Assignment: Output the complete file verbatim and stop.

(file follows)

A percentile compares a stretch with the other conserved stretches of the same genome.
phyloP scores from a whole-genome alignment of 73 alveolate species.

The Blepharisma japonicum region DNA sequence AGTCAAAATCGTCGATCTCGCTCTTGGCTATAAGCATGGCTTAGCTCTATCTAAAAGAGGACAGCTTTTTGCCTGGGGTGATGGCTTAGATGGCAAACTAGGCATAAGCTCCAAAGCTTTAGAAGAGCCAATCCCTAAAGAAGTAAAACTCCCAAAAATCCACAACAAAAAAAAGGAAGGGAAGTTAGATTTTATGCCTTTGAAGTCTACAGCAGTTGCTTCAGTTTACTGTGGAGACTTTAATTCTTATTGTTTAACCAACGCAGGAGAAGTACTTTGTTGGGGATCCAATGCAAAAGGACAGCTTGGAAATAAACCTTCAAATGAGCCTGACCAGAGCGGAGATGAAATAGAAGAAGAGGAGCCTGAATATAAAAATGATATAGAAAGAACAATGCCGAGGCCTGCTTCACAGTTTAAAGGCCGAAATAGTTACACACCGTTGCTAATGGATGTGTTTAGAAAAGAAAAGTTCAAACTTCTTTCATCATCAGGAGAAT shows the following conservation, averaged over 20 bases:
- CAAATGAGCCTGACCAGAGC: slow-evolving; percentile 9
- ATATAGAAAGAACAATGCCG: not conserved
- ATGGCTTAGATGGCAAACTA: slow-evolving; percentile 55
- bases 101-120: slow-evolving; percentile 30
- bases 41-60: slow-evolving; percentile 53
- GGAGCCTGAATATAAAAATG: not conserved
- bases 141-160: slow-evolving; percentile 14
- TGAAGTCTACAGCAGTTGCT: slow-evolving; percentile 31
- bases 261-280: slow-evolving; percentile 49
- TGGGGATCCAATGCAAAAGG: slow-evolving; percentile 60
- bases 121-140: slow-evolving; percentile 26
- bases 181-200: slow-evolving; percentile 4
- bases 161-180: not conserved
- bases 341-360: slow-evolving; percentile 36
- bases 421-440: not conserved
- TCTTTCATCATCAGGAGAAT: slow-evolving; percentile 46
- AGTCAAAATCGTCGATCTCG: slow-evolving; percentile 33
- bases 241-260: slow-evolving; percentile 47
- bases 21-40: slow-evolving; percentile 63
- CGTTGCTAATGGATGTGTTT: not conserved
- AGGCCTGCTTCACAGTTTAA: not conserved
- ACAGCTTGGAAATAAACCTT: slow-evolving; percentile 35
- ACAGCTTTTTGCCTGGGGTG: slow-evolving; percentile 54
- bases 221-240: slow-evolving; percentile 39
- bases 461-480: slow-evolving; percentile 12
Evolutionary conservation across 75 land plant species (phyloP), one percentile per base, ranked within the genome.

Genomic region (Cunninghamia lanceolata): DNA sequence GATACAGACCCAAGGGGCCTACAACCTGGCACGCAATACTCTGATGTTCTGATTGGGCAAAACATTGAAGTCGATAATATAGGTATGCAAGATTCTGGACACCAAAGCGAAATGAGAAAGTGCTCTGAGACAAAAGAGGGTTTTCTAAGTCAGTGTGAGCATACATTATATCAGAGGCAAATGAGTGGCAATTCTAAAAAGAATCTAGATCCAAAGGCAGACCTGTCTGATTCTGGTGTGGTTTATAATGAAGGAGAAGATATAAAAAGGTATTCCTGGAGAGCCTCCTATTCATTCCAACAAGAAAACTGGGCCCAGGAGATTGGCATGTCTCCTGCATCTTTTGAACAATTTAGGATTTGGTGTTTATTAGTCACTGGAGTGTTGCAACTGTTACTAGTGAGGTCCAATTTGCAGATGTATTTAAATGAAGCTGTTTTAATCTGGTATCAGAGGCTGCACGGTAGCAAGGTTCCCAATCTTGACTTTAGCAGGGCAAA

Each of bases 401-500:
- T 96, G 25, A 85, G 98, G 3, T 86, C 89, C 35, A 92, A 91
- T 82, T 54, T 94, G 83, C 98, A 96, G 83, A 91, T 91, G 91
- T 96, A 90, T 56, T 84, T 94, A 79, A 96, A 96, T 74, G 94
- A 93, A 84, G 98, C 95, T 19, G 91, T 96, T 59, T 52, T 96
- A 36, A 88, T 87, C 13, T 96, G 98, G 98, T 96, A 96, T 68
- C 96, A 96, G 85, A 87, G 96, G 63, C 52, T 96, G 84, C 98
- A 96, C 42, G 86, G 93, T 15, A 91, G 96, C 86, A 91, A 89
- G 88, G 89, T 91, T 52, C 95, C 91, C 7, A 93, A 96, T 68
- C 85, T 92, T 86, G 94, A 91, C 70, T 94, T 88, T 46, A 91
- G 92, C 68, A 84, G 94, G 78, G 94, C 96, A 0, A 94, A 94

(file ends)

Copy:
A percentile compares a stretch with the other conserved stretches of the same genome.
phyloP scores from a whole-genome alignment of 73 alveolate species.

The Blepharisma japonicum region DNA sequence AGTCAAAATCGTCGATCTCGCTCTTGGCTATAAGCATGGCTTAGCTCTATCTAAAAGAGGACAGCTTTTTGCCTGGGGTGATGGCTTAGATGGCAAACTAGGCATAAGCTCCAAAGCTTTAGAAGAGCCAATCCCTAAAGAAGTAAAACTCCCAAAAATCCACAACAAAAAAAAGGAAGGGAAGTTAGATTTTATGCCTTTGAAGTCTACAGCAGTTGCTTCAGTTTACTGTGGAGACTTTAATTCTTATTGTTTAACCAACGCAGGAGAAGTACTTTGTTGGGGATCCAATGCAAAAGGACAGCTTGGAAATAAACCTTCAAATGAGCCTGACCAGAGCGGAGATGAAATAGAAGAAGAGGAGCCTGAATATAAAAATGATATAGAAAGAACAATGCCGAGGCCTGCTTCACAGTTTAAAGGCCGAAATAGTTACACACCGTTGCTAATGGATGTGTTTAGAAAAGAAAAGTTCAAACTTCTTTCATCATCAGGAGAAT shows the following conservation, averaged over 20 bases:
- CAAATGAGCCTGACCAGAGC: slow-evolving; percentile 9
- ATATAGAAAGAACAATGCCG: not conserved
- ATGGCTTAGATGGCAAACTA: slow-evolving; percentile 55
- bases 101-120: slow-evolving; percentile 30
- bases 41-60: slow-evolving; percentile 53
- GGAGCCTGAATATAAAAATG: not conserved
- bases 141-160: slow-evolving; percentile 14
- TGAAGTCTACAGCAGTTGCT: slow-evolving; percentile 31
- bases 261-280: slow-evolving; percentile 49
- TGGGGATCCAATGCAAAAGG: slow-evolving; percentile 60
- bases 121-140: slow-evolving; percentile 26
- bases 181-200: slow-evolving; percentile 4
- bases 161-180: not conserved
- bases 341-360: slow-evolving; percentile 36
- bases 421-440: not conserved
- TCTTTCATCATCAGGAGAAT: slow-evolving; percentile 46
- AGTCAAAATCGTCGATCTCG: slow-evolving; percentile 33
- bases 241-260: slow-evolving; percentile 47
- bases 21-40: slow-evolving; percentile 63
- CGTTGCTAATGGATGTGTTT: not conserved
- AGGCCTGCTTCACAGTTTAA: not conserved
- ACAGCTTGGAAATAAACCTT: slow-evolving; percentile 35
- ACAGCTTTTTGCCTGGGGTG: slow-evolving; percentile 54
- bases 221-240: slow-evolving; percentile 39
- bases 461-480: slow-evolving; percentile 12
Evolutionary conservation across 75 land plant species (phyloP), one percentile per base, ranked within the genome.

Genomic region (Cunninghamia lanceolata): DNA sequence GATACAGACCCAAGGGGCCTACAACCTGGCACGCAATACTCTGATGTTCTGATTGGGCAAAACATTGAAGTCGATAATATAGGTATGCAAGATTCTGGACACCAAAGCGAAATGAGAAAGTGCTCTGAGACAAAAGAGGGTTTTCTAAGTCAGTGTGAGCATACATTATATCAGAGGCAAATGAGTGGCAATTCTAAAAAGAATCTAGATCCAAAGGCAGACCTGTCTGATTCTGGTGTGGTTTATAATGAAGGAGAAGATATAAAAAGGTATTCCTGGAGAGCCTCCTATTCATTCCAACAAGAAAACTGGGCCCAGGAGATTGGCATGTCTCCTGCATCTTTTGAACAATTTAGGATTTGGTGTTTATTAGTCACTGGAGTGTTGCAACTGTTACTAGTGAGGTCCAATTTGCAGATGTATTTAAATGAAGCTGTTTTAATCTGGTATCAGAGGCTGCACGGTAGCAAGGTTCCCAATCTTGACTTTAGCAGGGCAAA

Each of bases 401-500:
- T 96, G 25, A 85, G 98, G 3, T 86, C 89, C 35, A 92, A 91
- T 82, T 54, T 94, G 83, C 98, A 96, G 83, A 91, T 91, G 91
- T 96, A 90, T 56, T 84, T 94, A 79, A 96, A 96, T 74, G 94
- A 93, A 84, G 98, C 95, T 19, G 91, T 96, T 59, T 52, T 96
- A 36, A 88, T 87, C 13, T 96, G 98, G 98, T 96, A 96, T 68
- C 96, A 96, G 85, A 87, G 96, G 63, C 52, T 96, G 84, C 98
- A 96, C 42, G 86, G 93, T 15, A 91, G 96, C 86, A 91, A 89
- G 88, G 89, T 91, T 52, C 95, C 91, C 7, A 93, A 96, T 68
- C 85, T 92, T 86, G 94, A 91, C 70, T 94, T 88, T 46, A 91
- G 92, C 68, A 84, G 94, G 78, G 94, C 96, A 0, A 94, A 94